Thursday, June 15, 2017

The 2017–18 Season of PBO will Give Seven Concerts in SF

Subscription tickets are now on sale for the 37th season of concerts given by the Philharmonia Baroque Orchestra (PBO) & Chorale. During the 2016–17 season only five of the six concert programs were given in San Francisco (SF), since the final program required the facilities of Zellerbach Hall on the University of California campus at Berkeley. For the coming season, the full complement of six programs will be given performances in San Francisco; and a Holiday Bonus Concert will be added to the mix. All of those performances will take place at Herbst Theatre, located at 401 Van Ness Avenue on the southwest corner of McAllister Street. Specifics are as follows:

Friday, October 6, 8 p.m.: This will be the United States premiere of the first-ever composition co-commissioned by PBO and the London-based Orchestra of the Age of Enlightenment. The result of this undertaking was The Judas Passion, a full-evening oratorio by Scottish composer Sally Beamish using a libretto by David Harsent based loosely on Gnostic texts. (The world premiere will take place this August at the Edinburgh Festival.) The Philharmonia Chorale (Bruce Lamott, Director) will perform with PBO led by Waverley Fund Music Director Nicholas McGegan. Vocal soloists will be soprano Julia Doyle, tenor Brenden Gunnell, and bass-baritone Roderick Williams.

Friday, November 10, 8 p.m.: Violinist Elizabeth Blumenstock will serve as both soloist and leader in a program entitled Vivaldi in Venice. Antonio Vivaldi will be only one of many composers on the program, the others being visitors influenced by Venetian music-making practices. Those composers will include not only Italians such as Giuseppe Tartini, Pietro Locatelli, and Tomaso Albinoni, but also “tourists,” such as George Frideric Handel.

Friday, December 8, 7 p.m.: This will be the Holiday Bonus Concert performance of Handel’s HMV 56 oratorio Messiah. Once again the Philharmonia Chorale will join PBO led by McGegan. Soloists will be soprano Yulia Van Doren, mezzo Diana Moore, tenor James Reese, and baritone Philip Cutlip.

Thursday, December 14, 7:30 p.m.: The following week McGegan will lead PBO and the Philharmonia Chorale in another Handel oratorio. (For those who have been counting, Philharmonia Baroque has performed more of Handel’s oratorios than any other period instrument orchestra.) The oratorio for this concert will be HWV 59, Joseph and his Brethren, which follows Joseph from his childhood to his rise to power at Pharaoh’s court in Egypt. Moore and Cutlip will again be soloists, joined by soprano Sherezade Panthaki and tenor Nicholas Phan.

Friday, February 9, 8 p.m.: [entire description updated 6/15, 4:45 p.m.: McGegan will lead PBO in a program whose second half will have an unexpected astronomical theme. It will begin with a composition by William Herschel, best known as the astronomer who discovered the planet Uranus. His contribution will be his eighth symphony in C minor, which will then be followed by Joseph Haydn's Hoboken I/43 symphony (named, appropriately enough, “Mercury”) in E-flat major. In the first half of the program, cellist Stephen Isserlis will be guest soloist playing Haydn's Hoboken VIIb/2 concerto in D major, which will be preceded by Wolfgang Amadeus Mozart's K. 129 symphony in G major.]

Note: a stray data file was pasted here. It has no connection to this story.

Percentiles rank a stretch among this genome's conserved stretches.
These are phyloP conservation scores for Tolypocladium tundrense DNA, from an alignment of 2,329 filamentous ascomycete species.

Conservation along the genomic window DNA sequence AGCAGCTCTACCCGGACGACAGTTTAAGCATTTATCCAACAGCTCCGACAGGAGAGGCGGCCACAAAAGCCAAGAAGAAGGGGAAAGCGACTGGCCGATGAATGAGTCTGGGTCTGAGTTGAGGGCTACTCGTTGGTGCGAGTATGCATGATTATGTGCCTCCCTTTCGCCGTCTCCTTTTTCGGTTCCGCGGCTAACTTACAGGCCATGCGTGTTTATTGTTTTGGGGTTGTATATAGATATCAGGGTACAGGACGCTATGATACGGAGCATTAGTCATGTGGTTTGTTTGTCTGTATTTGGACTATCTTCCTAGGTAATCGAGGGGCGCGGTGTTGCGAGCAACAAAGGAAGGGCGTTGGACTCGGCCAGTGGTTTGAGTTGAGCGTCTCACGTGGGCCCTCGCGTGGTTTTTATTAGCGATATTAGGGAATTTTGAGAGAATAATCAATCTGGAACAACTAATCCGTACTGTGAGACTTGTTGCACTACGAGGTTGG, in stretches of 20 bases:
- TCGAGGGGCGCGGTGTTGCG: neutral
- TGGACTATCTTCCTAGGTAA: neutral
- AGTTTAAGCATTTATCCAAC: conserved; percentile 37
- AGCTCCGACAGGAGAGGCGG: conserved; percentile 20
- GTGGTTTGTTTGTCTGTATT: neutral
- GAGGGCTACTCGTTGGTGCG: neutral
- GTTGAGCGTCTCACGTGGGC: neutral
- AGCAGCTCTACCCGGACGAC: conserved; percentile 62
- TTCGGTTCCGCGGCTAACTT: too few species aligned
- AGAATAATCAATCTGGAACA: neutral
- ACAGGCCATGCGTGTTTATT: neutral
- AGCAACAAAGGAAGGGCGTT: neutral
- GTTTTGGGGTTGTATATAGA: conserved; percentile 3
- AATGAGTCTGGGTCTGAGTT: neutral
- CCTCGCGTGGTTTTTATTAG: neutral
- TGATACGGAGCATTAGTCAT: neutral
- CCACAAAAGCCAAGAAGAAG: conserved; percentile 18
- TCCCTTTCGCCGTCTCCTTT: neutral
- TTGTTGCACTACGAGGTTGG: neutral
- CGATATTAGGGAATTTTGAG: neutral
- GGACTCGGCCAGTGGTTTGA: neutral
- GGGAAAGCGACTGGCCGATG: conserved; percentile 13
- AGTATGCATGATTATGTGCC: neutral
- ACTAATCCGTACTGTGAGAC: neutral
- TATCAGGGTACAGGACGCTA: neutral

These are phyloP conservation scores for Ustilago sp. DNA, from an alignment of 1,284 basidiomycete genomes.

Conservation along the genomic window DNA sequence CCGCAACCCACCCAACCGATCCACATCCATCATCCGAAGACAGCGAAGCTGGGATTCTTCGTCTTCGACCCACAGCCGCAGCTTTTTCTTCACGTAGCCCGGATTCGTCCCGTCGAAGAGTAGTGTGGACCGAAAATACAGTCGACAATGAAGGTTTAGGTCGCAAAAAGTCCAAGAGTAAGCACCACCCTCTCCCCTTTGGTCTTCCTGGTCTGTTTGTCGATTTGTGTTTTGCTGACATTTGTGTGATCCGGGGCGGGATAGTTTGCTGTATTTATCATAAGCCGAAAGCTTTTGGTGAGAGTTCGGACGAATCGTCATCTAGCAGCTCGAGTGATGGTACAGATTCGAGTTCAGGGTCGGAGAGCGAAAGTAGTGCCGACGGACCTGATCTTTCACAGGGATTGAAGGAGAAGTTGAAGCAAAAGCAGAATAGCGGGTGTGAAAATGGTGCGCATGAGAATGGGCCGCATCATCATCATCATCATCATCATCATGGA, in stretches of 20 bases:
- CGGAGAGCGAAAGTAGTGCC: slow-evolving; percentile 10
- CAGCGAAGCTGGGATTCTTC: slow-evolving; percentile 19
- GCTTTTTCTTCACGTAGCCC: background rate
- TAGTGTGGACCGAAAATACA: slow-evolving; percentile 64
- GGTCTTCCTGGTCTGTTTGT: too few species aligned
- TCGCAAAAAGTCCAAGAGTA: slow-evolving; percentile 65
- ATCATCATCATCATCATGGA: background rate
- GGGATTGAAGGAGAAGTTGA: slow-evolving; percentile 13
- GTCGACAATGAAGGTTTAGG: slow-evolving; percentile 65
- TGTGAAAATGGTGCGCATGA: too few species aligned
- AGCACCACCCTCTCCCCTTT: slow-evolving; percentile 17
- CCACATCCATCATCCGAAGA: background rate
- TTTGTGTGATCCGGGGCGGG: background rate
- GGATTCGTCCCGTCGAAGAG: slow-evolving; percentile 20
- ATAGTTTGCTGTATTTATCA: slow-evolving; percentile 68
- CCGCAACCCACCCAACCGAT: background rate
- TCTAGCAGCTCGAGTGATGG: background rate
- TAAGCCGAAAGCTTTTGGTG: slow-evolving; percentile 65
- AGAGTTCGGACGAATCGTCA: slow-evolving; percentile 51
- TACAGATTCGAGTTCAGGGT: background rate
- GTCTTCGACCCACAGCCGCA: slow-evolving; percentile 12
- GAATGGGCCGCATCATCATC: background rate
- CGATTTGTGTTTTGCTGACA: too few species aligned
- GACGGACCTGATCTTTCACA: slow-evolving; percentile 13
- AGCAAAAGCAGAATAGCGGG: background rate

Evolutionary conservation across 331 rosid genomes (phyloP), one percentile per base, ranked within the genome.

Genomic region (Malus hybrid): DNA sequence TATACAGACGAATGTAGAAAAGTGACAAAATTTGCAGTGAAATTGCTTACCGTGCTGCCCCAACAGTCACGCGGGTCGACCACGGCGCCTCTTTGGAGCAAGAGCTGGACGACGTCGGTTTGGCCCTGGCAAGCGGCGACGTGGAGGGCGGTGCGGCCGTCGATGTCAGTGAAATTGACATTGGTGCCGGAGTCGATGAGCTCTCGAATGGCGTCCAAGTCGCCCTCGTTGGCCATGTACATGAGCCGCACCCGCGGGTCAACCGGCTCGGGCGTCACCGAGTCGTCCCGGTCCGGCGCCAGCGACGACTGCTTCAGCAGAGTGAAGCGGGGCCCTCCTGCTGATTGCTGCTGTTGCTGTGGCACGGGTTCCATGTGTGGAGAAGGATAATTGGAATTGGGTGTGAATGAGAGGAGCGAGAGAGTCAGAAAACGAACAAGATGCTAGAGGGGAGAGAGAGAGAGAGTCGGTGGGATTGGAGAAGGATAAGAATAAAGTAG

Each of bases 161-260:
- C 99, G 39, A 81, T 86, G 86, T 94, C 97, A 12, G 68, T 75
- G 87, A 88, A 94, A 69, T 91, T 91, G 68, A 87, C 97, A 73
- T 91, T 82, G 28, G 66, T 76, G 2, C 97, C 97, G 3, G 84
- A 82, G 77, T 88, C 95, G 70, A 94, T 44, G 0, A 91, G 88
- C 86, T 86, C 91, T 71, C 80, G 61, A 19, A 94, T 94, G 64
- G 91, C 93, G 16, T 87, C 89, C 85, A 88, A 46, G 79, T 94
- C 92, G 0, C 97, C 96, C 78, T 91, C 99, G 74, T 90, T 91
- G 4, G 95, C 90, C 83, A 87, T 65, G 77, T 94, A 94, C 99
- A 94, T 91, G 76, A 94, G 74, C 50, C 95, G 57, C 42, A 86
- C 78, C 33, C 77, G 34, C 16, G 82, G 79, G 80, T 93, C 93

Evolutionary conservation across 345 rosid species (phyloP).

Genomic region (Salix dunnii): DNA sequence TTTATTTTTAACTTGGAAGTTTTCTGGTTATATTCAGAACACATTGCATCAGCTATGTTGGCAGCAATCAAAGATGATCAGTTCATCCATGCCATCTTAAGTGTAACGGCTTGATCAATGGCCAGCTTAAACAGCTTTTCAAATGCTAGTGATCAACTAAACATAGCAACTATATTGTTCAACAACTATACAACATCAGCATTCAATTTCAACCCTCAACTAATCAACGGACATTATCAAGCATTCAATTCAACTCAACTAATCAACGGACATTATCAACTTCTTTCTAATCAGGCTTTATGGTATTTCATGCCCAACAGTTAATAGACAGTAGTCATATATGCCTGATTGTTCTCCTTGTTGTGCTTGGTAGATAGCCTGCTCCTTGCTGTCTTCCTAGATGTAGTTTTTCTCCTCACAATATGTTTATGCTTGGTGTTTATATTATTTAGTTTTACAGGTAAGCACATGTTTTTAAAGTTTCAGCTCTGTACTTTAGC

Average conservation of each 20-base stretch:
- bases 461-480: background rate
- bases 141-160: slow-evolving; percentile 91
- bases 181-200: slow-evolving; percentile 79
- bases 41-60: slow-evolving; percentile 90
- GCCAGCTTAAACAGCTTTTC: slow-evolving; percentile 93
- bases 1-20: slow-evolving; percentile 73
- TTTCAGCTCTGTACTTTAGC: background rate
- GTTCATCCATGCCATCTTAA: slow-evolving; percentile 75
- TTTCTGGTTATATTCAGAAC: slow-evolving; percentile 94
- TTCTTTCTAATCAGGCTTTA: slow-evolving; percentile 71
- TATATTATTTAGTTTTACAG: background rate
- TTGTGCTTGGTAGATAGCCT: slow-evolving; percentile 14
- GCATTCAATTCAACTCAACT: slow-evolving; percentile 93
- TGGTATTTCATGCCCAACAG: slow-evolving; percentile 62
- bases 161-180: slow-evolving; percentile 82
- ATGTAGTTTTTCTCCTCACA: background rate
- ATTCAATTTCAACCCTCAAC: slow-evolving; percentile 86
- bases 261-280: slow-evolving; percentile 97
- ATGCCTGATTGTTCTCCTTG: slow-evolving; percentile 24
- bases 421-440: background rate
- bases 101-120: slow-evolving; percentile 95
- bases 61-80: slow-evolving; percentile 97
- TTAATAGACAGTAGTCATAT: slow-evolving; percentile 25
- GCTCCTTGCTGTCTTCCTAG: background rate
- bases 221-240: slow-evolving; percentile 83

Thursday, March 8, 8 p.m.: Richard Egarr will return as guest conductor and organ soloist. The title of the program will be Corelli the Godfather. However, the majority of the selections will be by Handel, including one organ concerto and two concerti grossi. The idea behind the program, however, will be to explore two of Handel’s most admired composers, Arcangelo Corelli and Georg Muffat, the former represented by two of his own concerti grossi and the latter by a sonata.

Friday, April 27, 7:30 p.m.: The title of the final program of the season will be Beethoven Unleashed. The “main event” will be the performance of what is probably Ludwig van Beethoven’s most over-the-top composition, his Opus 80 fantasia for piano, orchestra, and chorus known as the “Choral Fantasy.” Eric Zivian will be the soloist on fortepiano, joined by the Philharmonia Chorale, all led by McGegan. The program will also include Beethoven’s Opus 86 setting of the Mass text in C major and Luigi Cherubini’s “Chant sur la mort de Joseph Haydn.” [added 6/15, 4:55 p.m.: Vocal soloists will be soprano Chantal Santon-Jeffery, mezzo Avery Amereau, tenors Thomas Cooley and David Kurtenbach, and baritone Hadleigh Adams.]

Subscriptions to the full season include all six concerts but not the Holiday Bonus Concert. Tickets for Messiah will have to be ordered separately; but those who subscribe by July 3 will be able to use the “6for5” promo code. This code will mean that the six concerts in the season will be sold for the price of five, and two free CDs of concertos by Corelli will be added to the package. In addition, as in the past, the full season will be split into two equal halves, each of which will be covered by a separate “Trio” subscription package. This season there will also be an "Opera Lovers Trio" of the three vocal program in the six-concert season. Full details and hyperlinks for placing orders can be found on the Subscription Packages Web page on the Philharmonia Baroque Web site. Single tickets will go on sale on August 1, at which time those tickets may be ordered through City Box Office. Further information may be obtained by calling Patron Services at 415-295-1900, which is open Monday through Friday from 9:30 a.m. to 5 p.m.

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